The Zen of Starbucks Records

So Starbucks is starting a record label.

Will we someday have to use the term "The Big Five" labels when referring to the majors? Even if the record business stinks we can say Starbuck's record business smells great.

Starbucks is aiming to release eight albums in its first year. You'll be able to buy them while you're ordering your coffee, but they are also doing a distribution deal that will enable others to sell their albums as well.

And, Starbucks is launching with a big splash signing Paul McCartney to a one project contract now that he is no longer contracted to Capitol Records. I like McCartney, but I don't think that his deal will launch Starbucks Records into orbit. I may be wrong. Who would question Starbucks on marketing? But any McCartney album would have to have it "in the grooves" as they used to say back in the day. Nonetheless, by signing McCartney Starbucks has just gotten everybody's attention.

I must confess to being worried about this announcement. Not for Starbucks. But for the record labels that may very well now say, "ah ha, Starbucks knows how to run a business and they want into our business, selling CDs".

No. No. No.

Yes, Starbucks will sell CDs and that is probably an appropriate way to start, but this is the company that stated their intention to outfit its stores with equipment that would allow coffee drinkers to plug their MP3 devices in and fill up with music (at an additional charge, of course) while also ordering a latte.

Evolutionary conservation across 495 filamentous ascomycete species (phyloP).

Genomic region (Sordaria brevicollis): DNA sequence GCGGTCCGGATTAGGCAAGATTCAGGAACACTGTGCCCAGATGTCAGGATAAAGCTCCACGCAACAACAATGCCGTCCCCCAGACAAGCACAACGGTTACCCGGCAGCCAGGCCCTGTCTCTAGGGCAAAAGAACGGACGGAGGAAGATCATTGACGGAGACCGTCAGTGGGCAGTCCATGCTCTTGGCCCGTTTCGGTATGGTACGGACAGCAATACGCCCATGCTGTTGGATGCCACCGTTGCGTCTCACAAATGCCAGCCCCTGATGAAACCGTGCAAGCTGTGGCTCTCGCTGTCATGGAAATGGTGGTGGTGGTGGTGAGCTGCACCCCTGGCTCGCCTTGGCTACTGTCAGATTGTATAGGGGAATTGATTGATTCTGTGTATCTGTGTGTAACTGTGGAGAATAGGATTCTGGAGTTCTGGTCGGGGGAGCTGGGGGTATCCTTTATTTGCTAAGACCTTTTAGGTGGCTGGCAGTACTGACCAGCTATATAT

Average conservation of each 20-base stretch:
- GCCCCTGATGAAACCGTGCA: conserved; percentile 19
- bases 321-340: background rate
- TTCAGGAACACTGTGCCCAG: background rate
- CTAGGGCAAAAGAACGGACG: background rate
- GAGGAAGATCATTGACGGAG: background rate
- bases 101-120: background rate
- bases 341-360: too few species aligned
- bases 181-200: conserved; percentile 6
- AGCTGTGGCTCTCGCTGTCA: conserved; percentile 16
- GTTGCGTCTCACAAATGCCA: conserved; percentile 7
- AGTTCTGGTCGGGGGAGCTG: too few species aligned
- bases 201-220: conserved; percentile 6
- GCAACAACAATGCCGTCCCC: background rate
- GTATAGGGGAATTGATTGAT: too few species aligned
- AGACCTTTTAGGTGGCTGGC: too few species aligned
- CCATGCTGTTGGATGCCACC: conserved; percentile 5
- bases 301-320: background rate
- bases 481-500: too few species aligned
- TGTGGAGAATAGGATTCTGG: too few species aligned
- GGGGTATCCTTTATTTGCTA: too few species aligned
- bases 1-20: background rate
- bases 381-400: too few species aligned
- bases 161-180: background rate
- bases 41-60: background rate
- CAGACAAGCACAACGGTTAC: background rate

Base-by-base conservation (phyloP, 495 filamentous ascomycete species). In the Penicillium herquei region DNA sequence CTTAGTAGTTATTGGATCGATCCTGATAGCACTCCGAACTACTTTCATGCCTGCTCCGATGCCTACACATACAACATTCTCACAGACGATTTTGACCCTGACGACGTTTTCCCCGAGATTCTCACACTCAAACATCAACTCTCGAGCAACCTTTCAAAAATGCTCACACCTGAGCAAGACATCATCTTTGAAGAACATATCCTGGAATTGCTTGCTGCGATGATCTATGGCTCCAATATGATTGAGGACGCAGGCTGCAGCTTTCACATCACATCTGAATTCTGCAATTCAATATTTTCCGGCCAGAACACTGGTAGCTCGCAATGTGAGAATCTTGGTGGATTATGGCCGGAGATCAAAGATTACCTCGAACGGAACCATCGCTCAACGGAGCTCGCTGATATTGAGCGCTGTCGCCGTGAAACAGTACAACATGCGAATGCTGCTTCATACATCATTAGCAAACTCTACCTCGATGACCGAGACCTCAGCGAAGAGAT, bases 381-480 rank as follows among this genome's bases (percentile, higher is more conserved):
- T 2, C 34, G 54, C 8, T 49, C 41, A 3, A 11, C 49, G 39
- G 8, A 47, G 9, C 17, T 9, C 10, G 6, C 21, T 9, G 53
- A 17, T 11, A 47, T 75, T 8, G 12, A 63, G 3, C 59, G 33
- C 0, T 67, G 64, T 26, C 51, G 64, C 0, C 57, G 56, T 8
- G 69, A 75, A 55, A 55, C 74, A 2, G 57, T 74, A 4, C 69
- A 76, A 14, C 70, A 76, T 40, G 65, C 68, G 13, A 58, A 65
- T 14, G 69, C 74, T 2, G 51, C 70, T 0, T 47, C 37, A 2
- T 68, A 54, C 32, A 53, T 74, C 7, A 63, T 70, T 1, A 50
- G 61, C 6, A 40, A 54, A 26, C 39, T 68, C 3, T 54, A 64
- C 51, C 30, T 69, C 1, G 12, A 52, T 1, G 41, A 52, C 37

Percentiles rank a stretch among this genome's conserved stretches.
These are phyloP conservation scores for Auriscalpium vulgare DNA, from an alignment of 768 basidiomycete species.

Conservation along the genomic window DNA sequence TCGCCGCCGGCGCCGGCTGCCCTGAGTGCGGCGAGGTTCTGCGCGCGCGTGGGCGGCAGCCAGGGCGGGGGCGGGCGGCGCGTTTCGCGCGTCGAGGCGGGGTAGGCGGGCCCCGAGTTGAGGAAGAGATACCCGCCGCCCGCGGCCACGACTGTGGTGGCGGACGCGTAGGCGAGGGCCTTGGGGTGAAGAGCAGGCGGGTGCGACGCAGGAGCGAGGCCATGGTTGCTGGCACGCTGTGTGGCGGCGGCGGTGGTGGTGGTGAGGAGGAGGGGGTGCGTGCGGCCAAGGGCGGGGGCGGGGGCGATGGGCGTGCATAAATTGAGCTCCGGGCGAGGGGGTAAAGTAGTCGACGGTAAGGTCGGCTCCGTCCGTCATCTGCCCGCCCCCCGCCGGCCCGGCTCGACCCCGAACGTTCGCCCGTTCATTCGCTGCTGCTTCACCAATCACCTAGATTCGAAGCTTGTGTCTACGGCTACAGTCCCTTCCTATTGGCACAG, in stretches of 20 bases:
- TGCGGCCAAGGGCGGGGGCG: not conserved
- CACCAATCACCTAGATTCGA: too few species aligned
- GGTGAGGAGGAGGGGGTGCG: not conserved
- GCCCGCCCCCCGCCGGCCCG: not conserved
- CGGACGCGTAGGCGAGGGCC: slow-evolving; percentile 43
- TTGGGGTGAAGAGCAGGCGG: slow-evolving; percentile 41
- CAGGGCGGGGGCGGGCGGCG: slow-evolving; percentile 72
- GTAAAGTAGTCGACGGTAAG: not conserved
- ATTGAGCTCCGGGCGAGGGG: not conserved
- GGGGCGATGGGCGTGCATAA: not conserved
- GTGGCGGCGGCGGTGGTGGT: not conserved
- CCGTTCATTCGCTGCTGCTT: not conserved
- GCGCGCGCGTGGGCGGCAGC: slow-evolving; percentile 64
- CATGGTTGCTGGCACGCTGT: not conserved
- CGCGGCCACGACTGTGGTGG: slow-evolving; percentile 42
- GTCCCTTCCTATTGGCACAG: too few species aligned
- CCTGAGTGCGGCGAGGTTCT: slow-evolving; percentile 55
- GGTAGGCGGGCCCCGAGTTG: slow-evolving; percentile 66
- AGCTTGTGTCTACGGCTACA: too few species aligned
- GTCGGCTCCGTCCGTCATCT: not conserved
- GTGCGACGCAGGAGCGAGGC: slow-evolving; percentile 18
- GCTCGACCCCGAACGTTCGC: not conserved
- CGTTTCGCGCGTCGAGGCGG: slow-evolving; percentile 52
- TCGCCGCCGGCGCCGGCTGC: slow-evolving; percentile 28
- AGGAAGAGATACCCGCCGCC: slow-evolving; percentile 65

That is the future.

The CD business is over. On its way down progressively and steadily.

You don't build a successful business model for the future on an outdated product that the next generation doesn't really want. My students at USC drink a lot of Starbucks coffee (perhaps to stay awake for my classes) but they are more likely to plug in and fill up their iPods than they are to buy a CD.

But will my students be Starbucks' target market for its new label? Not likely if the signing of McCartney signals any strategy. If they wanted to send a message to Gen Y they could have gone after a Gen Y artist. If their experiment succeeds, they probably will, but this label will likely also be true to its main business -- socially selling coffee. The Starbucks experience will be all over and deeply embedded into its music.

The future of the music industry is digital.

The new record store is iTunes, maybe Starbucks and other destination locations where socialization and other consumption is going on.

The new radio is social networking and probably Internet radio once WiFi is available. Starbucks doesn't need radio to push its music. And don't forget that Starbucks already sells a lot of music.

As an aside I wonder if Starbucks, when it gets to be a big player in the music business, will have its own answer to the RIAA suing customers who steal music. Maybe Starbucks could scald music pirates with hot coffee instead. I actually think that would be more effective than the RIAA's strategy. And it would be cheaper because Starbucks mixologists would cost a lot less than lawyers.

So drink up! Support the music industry!

And rest assured that a smart company like Starbucks is not about to get into yesterday's record business. They are using their heads to enter the digital future --- mobile music.
Because they see what record label execs cannot or will not see. Music consumption will be like food consumption. Customers want it when they want it. The record label's production of a product (CD) or download is antiquated.

Music is the new food.

Even Nicole Richie can be on a heavy diet of music and not worry about gaining weight.

Sam Goody can't sell food. It wouldn't work.

God forbid, Tower Records added coffee it its day.

Or Virgin superstores feeding you and quenching your thirst.

MySpace can't serve coffee, but Starbucks can serve MySpace.

Starbucks has it right. Coffee is the new sustenance.

The next generation can cut back on eating, but they can't live without music so when they do one, they'll be inclined to do the other.

And, if this is true, Starbucks Records is likely to have a hit on its hands.